Gatineau library pulls books by controversial French author
French author Gabriel Matzneff under investigation for alleged rape of minors
The Gatineau Municipal Library is no longer lending books written by a controversial French author after allegations of rape prompted authorities in France to open an inquiry.
The accusations against Gabriel Matzneff, 83, came to light in a recently published memoir by Vanessa Springora, who alleges the author stalked her and initiated sexual relations when he was 50 and she was just 14.
Matzneff has denied any wrongdoing.
But since the publication of her book, The consentement (or "The Consent"), Matzneff's publisher has dropped his latest book and authorities have opened an investigation.
Matzneff had previously enjoyed a prestigious literary career in France, though he detailed his sexual activities with minors in a series of published diaries.
He won numerous literary awards in France and was until recently the recipient of an ongoing bursary from the French government in recognition of his achievements.
France's culture minister has since announced he is stripping Matzneff of his special government pension and French political magazine Le Point announced it was dropping him as a columnist.
Diaries pulled in Gatineau, Montreal
The Gatineau, Que., library holds six titles by Matzneff, including three volumes of his personal diaries.
In a statement sent to Radio-Canada, the City of Gatineau said the diaries have been withdrawn and are no longer available for borrowing.
The other works have also been removed for analysis, the city said.
The decision is in line with that of the province's flagship book lender, La Grande Bibliothèque in Montreal, which announced it was taking Matzneff's works out of circulation the same day last week his French publisher said it would stop printing and distributing his books.
Ottawa says no complaints thus far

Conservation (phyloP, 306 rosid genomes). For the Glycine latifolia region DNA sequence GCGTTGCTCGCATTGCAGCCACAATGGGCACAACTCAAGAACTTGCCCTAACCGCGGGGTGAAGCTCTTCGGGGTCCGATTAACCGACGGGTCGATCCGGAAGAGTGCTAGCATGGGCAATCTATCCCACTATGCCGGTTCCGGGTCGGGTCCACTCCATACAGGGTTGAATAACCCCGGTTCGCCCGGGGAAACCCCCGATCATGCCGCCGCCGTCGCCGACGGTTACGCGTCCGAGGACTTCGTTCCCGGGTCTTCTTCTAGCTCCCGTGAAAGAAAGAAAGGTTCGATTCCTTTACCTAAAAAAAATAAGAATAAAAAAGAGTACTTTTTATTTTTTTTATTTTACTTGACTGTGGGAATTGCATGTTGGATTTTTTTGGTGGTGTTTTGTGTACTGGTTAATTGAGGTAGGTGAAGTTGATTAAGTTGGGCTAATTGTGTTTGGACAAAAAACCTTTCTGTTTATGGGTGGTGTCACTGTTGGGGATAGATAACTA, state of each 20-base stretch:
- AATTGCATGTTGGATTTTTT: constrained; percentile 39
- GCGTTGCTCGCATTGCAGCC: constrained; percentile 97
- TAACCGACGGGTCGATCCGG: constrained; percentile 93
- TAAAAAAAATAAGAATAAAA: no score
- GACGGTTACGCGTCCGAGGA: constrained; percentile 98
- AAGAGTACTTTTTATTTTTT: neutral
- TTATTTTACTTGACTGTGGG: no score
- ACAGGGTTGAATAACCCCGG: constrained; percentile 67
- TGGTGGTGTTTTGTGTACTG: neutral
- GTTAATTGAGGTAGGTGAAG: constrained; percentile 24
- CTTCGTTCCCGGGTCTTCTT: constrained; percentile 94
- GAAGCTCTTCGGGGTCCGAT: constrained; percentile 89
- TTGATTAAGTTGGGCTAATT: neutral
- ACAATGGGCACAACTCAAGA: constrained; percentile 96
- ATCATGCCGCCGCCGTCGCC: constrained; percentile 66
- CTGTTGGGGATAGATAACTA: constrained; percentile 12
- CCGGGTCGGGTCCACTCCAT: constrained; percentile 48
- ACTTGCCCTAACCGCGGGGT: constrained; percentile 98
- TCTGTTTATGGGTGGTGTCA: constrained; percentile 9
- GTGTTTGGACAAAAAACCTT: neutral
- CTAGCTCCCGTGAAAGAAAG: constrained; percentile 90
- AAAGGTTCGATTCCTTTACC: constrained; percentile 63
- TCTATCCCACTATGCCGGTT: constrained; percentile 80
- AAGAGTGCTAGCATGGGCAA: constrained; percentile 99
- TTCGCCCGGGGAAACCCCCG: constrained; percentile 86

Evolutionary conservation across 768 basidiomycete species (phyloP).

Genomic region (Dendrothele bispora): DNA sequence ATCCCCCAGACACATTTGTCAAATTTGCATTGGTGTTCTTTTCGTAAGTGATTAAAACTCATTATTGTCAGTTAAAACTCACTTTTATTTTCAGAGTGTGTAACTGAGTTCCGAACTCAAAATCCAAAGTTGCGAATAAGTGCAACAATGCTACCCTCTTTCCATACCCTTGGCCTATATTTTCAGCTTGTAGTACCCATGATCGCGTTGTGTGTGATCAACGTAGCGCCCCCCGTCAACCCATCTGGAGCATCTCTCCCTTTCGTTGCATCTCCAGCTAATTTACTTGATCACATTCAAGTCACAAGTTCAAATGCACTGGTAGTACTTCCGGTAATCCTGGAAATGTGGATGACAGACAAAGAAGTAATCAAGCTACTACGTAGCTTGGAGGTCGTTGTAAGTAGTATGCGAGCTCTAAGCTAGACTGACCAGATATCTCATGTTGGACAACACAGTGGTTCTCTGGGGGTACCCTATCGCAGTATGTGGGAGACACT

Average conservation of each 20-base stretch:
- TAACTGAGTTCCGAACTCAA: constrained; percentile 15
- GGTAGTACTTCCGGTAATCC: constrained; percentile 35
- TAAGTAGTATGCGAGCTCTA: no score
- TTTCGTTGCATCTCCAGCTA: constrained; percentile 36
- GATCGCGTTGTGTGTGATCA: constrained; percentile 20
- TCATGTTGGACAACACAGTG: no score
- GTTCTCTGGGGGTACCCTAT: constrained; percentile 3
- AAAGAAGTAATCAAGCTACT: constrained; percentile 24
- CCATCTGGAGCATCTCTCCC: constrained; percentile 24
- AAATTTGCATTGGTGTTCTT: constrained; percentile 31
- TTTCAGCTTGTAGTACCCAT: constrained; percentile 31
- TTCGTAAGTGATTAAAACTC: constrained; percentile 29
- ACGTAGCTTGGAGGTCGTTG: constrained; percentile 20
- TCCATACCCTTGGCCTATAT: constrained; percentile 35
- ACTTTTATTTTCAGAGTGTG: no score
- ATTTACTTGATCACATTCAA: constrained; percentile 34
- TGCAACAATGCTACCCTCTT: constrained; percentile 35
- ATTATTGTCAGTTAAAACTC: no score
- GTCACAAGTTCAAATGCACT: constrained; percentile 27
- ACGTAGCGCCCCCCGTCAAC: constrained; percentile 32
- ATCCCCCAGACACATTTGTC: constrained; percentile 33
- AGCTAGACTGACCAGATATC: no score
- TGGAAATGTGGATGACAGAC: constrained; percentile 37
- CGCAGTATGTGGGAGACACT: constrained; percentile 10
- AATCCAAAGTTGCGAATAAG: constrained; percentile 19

The Ottawa Public Library (OPL) does not have copies of Matzneff's diaries. Its holdings include an essay and four novels, all of which remain on the shelves.
Coun. Tim Tierney, the chair of the Ottawa Public Library Board, said the library has not received any complaints from the public.
"OPL does not own copies of Mr. Matzneff's intimate journals, the works which two other libraries have removed from their collections," said Tierney in a statement to CBC.
"Given that none of his creative works in OPL's collection have been deemed criminal, the Library will keep them for the time being."
Rare for book to be pulled
The author is little read in English Canada. But in Quebec, the removal of the book has met with some criticism from legal and cultural scholars who have accused La Grande Bibliothèque of censorship.
Mary Cavanagh, an associate professor at the University of Ottawa's School of Information Studies, said libraries regularly review their collections for relevancy and quality but it's rare to hear about a controversial book being pulled from the catalogue.
"From a distance I was surprised to read that a library is pulling a book off the shelf," Cavanaugh said.
"But given the controversy in France [and] the Me Too movement toward changing expectations … I understand why might want to pull the book off the shelf."
With files from Radio-Canada's Kevin Sweet, Katerine Verebely and Nabi-Alexandre Chartier